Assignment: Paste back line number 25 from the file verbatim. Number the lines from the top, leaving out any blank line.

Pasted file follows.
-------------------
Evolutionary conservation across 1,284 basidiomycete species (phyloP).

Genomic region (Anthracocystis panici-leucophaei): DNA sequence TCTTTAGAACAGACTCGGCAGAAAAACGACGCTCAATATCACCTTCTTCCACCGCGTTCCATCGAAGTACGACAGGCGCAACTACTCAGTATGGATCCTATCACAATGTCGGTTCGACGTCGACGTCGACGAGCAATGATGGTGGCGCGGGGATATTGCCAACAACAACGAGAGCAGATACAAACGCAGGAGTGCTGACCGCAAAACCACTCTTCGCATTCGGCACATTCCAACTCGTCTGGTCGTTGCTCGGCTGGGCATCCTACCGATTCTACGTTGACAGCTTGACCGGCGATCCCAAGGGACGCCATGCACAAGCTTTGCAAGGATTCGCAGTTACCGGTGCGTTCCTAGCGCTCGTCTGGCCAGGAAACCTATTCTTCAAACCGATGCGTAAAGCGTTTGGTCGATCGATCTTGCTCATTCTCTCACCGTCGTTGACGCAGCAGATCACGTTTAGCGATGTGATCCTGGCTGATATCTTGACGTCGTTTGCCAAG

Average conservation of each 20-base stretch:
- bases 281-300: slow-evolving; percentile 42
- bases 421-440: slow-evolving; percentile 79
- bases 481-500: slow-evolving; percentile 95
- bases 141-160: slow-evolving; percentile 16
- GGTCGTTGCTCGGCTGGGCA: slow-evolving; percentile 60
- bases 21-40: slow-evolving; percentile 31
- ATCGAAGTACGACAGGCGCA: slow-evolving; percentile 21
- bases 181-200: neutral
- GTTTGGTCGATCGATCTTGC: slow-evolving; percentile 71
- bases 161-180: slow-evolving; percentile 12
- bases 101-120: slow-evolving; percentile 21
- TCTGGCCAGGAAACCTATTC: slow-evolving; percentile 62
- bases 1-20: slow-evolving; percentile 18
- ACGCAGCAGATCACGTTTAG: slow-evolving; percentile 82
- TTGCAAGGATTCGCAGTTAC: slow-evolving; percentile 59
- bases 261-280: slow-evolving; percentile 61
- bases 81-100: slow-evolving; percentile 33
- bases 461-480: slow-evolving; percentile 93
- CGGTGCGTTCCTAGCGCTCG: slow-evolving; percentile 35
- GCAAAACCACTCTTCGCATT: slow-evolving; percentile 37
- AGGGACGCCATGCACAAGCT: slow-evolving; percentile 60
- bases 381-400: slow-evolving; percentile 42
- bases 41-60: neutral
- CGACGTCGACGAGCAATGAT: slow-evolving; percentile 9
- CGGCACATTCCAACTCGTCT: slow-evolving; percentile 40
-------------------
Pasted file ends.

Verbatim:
- bases 381-400: slow-evolving; percentile 42